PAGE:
Adding on to the list...
  • Most likely due to the mobile-first background and touch screen experiences, they don’t seem to notice the mouse pointer on links much, which points to the need for making hyperlinks more obvious and consistent.
  • Good to capitalize on mobile messaging platforms and social media as most of these users are natives in mobile forms of communication, and email was new and quite often non-existent until our initiation! 
  • Be mindful of language and cultural barriers in content and iconography.
  • I rejoiced as a front-end developer when I saw that they were aware of and used multiple browsers, and did not equate internet with IE and the fact that Chrome seemed to be their browser of choice! Well, that doesn't mean much if y/our analytics indicates otherwise, although it offers hope for the future. 
  • I found them to be distributed over a range when it came to familiarity with technology. While some had barely ever gotten their hands on a laptop computer there were others who were proficient in hardware or had advanced photoshop skills with a very discerning use of it. This seemed to be the results of the opportunities they had come come across.  A self-described auto didact who learnt it all from YouTube, proudly shared with me his beautiful before and after photos of elegant use of photo retouching with Photoshop!!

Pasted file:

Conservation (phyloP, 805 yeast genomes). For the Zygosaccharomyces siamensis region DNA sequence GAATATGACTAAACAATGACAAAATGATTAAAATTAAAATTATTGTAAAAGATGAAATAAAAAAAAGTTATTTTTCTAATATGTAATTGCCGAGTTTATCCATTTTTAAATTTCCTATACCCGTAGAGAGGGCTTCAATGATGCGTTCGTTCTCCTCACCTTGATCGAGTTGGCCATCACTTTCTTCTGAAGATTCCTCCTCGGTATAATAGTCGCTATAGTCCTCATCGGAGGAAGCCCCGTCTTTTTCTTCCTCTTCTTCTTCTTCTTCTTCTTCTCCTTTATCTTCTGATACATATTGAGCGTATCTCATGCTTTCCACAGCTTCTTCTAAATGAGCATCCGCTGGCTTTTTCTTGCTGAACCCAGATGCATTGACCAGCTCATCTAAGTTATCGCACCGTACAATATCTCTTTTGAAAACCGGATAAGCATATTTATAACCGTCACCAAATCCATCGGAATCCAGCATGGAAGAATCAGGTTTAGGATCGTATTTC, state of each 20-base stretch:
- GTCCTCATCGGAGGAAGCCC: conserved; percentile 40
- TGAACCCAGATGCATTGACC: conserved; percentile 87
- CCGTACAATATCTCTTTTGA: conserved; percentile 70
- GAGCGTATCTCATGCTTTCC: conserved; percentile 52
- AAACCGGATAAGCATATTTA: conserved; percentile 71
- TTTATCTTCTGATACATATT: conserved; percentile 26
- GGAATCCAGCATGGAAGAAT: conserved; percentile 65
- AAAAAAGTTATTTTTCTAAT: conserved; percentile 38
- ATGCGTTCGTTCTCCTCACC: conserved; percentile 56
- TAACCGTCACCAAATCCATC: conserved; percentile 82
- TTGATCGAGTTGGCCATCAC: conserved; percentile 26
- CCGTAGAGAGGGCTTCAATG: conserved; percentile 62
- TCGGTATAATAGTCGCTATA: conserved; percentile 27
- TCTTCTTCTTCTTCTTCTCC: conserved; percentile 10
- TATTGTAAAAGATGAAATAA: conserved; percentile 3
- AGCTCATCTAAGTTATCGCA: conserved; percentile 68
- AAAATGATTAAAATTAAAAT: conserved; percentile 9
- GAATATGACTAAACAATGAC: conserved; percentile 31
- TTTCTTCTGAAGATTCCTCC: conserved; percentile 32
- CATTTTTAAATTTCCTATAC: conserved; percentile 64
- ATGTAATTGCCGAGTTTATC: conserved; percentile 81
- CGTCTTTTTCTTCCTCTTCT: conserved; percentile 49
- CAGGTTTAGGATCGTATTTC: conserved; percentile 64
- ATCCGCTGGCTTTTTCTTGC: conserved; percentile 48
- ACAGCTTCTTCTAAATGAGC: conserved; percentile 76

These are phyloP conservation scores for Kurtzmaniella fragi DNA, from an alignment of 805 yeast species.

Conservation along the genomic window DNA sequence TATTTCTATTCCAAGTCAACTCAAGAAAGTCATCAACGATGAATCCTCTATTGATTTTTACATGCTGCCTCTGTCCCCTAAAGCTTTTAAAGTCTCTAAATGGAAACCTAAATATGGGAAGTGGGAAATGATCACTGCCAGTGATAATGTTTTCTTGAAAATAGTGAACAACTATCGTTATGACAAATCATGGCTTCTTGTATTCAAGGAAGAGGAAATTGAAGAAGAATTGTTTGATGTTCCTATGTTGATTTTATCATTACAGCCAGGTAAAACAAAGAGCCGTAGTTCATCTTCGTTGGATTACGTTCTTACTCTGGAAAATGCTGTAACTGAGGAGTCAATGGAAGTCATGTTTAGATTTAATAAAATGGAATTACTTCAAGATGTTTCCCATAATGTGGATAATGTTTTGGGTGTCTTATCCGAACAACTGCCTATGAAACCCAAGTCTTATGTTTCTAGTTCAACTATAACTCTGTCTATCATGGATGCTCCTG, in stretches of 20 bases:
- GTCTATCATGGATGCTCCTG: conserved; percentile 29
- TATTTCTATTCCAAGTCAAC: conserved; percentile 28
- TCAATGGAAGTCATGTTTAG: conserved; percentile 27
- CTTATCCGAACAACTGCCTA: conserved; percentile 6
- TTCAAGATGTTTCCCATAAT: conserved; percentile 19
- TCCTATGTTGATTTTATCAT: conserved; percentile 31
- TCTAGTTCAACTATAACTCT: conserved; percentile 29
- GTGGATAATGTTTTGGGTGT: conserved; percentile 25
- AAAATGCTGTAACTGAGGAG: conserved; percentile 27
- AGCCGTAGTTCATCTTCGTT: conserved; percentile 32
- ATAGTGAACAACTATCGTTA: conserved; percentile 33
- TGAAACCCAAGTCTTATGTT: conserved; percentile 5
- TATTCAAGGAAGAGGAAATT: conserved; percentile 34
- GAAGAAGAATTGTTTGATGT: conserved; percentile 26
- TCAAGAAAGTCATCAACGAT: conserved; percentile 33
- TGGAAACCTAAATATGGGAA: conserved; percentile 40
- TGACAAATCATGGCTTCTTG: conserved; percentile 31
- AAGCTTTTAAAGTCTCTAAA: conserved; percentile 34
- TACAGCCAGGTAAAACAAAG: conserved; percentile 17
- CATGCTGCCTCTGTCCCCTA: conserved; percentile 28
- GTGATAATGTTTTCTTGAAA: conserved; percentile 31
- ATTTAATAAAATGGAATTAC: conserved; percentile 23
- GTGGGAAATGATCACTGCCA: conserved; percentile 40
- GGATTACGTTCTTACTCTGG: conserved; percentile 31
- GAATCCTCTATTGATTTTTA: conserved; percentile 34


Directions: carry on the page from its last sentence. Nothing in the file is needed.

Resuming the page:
• Geekdom is universal! They love geeky stuff just as you and I. They love their powerpoint animations but discerning enough to not over-do it!  
  • They were especially keen on getting deeper knowledge and understanding of concepts or hardcore tricks and tips that would help them along their way.
  • Just like a developer focused on getting in harmony with the IDE and their core programming languages, they preferred to learn their "tools of trade” first... internet research, translation tools, word processors to help with lesson plans and presentational software to convey all this goodness to their students. 
  • They were more keen on educational apps and very aptly noted that tablets would help them the best in teaching skills more interactively to their students.